What Locals Love About Vegas (Part 1)

“Oh, I could never live in Vegas.”

It’s a comment that Vegas local Sandy Knapp says she gets frequently when someone finds out that she lives in Las Vegas, a city that is notorious for tourists who are looking for a party.

But Sandy and other Vegas residents love their city for reasons that have nothing to do with the infamous Strip.

Sandy, who has worked for the past two years with Pink® Jeep® Tours as one of their popular tour guides, loves Vegas for its incredible outdoor scene.




“It’s a beautiful state,” says Sandy. “There is so much to see. And in Vegas, you’re never too far away from some really beautiful landscape.”

We talked to Sandy about some of her favorite outdoor Vegas destinations. As a Vegas local and outdoor enthusiast, she had plenty to contribute. So much, in fact, that we had to split her list up into two posts! Here’s our first group of Sandy’s suggestions.


Mount Charleston


First on Sandy’s list was Mount Charleston. Less than 40 miles from Vegas, this destination offers year-round fun for many Nevada residents, with snow and skiing in the winter months, and beautiful hiking trails and scenery in the spring and summer.

“It’s a great escape from the heat,” Sandy says. “It’s just beautiful up there.”

There’s plenty of wildlife on the mountain; everything from wild horses and burros to bighorn sheep. The ski lodge features a restaurant and there are a few other dining options in the area (but no gas stations, so fill up before your trip). You can also check out the Spring Mountains Visitor Center, a fairly new addition where you can learn some of the history of the area.


Sunset Park


Just 15 minutes from the Strip, Sunset Park provides locals with an oasis in the desert, featuring walking trails, playgrounds, a splash pad and even a large lake on which visitors can fish (make sure you get a license beforehand). There are also sports courts, including tennis, volleyball, basketball and baseball/softball.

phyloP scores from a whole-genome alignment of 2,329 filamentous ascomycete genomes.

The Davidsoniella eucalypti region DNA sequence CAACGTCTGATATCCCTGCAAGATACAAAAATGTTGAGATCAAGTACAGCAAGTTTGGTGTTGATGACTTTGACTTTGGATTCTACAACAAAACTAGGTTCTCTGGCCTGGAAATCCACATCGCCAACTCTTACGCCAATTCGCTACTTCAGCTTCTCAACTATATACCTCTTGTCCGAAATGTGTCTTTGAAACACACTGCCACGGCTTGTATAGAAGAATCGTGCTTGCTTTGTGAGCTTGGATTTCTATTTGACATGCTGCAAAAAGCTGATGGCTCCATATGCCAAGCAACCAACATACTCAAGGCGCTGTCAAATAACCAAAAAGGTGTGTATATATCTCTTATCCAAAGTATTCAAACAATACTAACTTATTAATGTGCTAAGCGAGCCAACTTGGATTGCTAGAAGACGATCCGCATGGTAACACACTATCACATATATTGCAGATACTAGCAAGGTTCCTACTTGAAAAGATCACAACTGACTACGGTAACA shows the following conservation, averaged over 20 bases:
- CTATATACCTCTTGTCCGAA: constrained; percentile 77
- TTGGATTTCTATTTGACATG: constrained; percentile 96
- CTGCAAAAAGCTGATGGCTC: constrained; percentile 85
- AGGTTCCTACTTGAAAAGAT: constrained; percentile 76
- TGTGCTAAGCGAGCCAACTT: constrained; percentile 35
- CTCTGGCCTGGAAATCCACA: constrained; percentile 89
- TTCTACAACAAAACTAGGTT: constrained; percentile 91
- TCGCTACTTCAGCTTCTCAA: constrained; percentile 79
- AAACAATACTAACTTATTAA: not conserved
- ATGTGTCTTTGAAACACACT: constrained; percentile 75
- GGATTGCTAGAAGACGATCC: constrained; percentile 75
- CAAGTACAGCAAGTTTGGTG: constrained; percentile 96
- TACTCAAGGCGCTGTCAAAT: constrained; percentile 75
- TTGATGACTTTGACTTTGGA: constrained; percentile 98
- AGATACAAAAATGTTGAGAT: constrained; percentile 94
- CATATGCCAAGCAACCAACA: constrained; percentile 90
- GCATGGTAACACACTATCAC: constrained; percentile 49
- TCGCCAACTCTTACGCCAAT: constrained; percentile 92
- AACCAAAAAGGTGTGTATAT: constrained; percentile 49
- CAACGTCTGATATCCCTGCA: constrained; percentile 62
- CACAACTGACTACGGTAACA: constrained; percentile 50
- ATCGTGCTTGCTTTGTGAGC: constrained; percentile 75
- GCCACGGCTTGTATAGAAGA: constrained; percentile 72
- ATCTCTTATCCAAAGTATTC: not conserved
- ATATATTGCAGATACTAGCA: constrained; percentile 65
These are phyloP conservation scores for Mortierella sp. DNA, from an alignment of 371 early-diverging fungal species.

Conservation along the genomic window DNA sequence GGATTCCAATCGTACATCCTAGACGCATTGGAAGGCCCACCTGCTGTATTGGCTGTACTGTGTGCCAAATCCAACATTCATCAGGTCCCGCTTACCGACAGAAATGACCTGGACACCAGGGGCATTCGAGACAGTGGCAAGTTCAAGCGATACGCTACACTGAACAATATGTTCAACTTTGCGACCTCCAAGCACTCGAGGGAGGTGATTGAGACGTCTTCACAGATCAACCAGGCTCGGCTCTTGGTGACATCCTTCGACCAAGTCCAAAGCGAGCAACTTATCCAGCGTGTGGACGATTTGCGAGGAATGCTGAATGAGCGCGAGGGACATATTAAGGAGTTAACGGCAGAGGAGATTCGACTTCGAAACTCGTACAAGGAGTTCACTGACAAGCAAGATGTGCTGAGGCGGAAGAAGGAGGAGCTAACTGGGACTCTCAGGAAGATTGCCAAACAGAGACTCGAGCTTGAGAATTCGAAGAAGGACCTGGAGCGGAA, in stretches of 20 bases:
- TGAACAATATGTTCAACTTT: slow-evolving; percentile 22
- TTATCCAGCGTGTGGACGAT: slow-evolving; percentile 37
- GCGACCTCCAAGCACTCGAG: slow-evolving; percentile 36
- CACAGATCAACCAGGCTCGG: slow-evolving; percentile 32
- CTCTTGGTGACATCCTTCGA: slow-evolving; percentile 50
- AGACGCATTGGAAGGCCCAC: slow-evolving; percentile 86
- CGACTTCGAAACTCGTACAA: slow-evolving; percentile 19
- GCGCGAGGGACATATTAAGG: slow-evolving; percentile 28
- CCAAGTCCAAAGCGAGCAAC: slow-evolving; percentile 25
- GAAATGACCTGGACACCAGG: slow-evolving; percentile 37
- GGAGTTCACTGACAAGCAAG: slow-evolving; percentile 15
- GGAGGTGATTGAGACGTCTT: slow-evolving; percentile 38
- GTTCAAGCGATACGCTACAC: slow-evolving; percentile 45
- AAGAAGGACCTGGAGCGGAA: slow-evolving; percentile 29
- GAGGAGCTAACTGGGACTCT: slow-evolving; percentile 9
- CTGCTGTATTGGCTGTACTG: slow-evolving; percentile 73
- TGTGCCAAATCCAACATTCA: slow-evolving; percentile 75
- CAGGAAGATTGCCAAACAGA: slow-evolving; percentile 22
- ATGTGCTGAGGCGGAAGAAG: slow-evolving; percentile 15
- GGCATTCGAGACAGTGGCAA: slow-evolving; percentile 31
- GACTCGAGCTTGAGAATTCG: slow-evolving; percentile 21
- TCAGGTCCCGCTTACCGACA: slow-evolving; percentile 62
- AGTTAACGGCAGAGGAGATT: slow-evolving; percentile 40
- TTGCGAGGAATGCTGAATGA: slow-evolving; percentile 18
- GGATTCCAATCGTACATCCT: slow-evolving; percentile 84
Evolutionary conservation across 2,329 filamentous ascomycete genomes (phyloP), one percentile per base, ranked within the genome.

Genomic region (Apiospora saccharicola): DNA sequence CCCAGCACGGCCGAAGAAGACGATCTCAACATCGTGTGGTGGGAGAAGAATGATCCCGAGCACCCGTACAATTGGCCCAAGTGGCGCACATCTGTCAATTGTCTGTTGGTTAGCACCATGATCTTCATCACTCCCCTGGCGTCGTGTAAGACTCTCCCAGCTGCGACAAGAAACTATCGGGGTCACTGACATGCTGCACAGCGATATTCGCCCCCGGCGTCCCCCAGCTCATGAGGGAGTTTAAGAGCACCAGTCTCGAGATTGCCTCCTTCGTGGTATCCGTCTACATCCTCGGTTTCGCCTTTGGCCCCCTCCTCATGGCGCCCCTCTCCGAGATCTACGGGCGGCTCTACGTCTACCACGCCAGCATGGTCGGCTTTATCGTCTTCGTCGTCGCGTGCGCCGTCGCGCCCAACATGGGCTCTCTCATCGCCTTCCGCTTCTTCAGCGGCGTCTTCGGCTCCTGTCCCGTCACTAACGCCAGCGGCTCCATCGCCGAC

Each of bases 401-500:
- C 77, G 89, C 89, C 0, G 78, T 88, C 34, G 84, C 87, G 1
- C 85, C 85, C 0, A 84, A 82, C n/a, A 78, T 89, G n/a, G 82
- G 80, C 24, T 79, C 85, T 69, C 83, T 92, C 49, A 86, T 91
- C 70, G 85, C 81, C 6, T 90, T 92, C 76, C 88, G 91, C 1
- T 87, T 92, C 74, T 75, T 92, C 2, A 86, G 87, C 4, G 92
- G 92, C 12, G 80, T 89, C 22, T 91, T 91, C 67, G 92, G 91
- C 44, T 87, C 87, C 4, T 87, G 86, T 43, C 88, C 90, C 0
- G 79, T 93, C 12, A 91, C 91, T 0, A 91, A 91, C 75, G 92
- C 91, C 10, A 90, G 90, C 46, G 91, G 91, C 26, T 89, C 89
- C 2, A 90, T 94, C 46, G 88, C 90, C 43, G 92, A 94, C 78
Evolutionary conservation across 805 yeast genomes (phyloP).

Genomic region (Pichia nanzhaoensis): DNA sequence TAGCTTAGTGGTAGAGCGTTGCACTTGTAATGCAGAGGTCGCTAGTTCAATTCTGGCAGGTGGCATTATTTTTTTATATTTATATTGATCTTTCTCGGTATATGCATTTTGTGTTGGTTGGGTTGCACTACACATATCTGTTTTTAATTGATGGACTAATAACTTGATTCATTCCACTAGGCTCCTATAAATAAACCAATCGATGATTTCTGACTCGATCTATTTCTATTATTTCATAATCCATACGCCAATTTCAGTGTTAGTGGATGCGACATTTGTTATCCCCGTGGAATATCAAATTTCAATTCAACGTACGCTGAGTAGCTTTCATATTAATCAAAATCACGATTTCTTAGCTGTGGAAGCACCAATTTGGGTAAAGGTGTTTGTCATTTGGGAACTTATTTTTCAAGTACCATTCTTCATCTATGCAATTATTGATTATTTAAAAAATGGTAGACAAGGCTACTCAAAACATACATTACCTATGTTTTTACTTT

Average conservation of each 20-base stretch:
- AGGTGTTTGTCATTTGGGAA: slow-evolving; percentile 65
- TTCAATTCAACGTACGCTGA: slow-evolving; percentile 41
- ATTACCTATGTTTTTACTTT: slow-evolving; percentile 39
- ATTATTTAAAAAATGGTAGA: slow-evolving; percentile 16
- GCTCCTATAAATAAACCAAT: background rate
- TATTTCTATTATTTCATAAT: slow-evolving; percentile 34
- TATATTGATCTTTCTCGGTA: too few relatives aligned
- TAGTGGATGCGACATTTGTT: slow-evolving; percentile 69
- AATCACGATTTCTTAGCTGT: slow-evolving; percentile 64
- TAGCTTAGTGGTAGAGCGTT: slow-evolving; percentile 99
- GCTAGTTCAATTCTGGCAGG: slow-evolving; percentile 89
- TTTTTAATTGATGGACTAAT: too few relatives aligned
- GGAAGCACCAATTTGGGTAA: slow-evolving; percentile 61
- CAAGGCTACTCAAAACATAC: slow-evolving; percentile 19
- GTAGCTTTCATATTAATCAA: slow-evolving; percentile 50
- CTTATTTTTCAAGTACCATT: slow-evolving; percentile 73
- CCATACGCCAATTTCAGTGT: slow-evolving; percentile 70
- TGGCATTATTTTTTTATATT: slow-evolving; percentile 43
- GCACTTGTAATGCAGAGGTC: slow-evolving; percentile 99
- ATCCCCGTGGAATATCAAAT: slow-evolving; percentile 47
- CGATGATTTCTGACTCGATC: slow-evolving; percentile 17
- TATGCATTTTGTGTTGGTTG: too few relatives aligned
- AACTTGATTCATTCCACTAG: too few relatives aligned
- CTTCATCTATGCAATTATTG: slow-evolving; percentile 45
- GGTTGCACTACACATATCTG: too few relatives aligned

“People come out for picnics or to race remote-controlled boats on the lake,” Sandy says. She mentions that it’s a definite local favorite, which is backed up by the fact that it is the five-time recipient of the Reader’s Choice Award for Best Park, as decided by the Las Vegas Review-Journal’s Best of Las Vegas poll.


Red Rock Canyon National Conservation Area (RRCNCA)

Red Rock Canyon National Conservation Area scenic drive, west of Las Vegas

The Red Rock Canyon National Conservation Area, encompassing 195,819 acres within the Mohave Desert, is just a few miles west of Las Vegas. It’s known for its many geological features such as towering red sandstone peaks and the Keystone Thrust Fault, as well as Native American petroglyphs.

Red Rock Canyon features a one-way, 13-mile scenic drive accessible by car or bicycle that is dotted with panoramic viewing spots. You'll find canyons and peaks, ledges and chimneys, chutes and gullies that lead to surprises around every turn. There are 26 different hikes and trails that take you from the deep canyons to the highest points.

The Visitor Center is filled with indoor and outdoor exhibits, plant specimens and live Desert Tortoise habitats. You can meet "Jackson," the Red Rock Canyon adopted burro and participate in several educational programs.


Pink Jeep Tours Las Vegas

If you’re looking to explore the more “natural” side of Vegas, any of Sandy’s suggestions would be a great place to start. Or, take your outdoor adventure to the next level (and meet more Vegas area experts like Sandy) on a Pink Jeep Tour. With highly trained guides and incredible tour itineraries, you’ll see the very best that Vegas has to offer—even beyond the Strip.

For even more of Sandy's outdoor scene recommendations near Vegas, read  Part 2.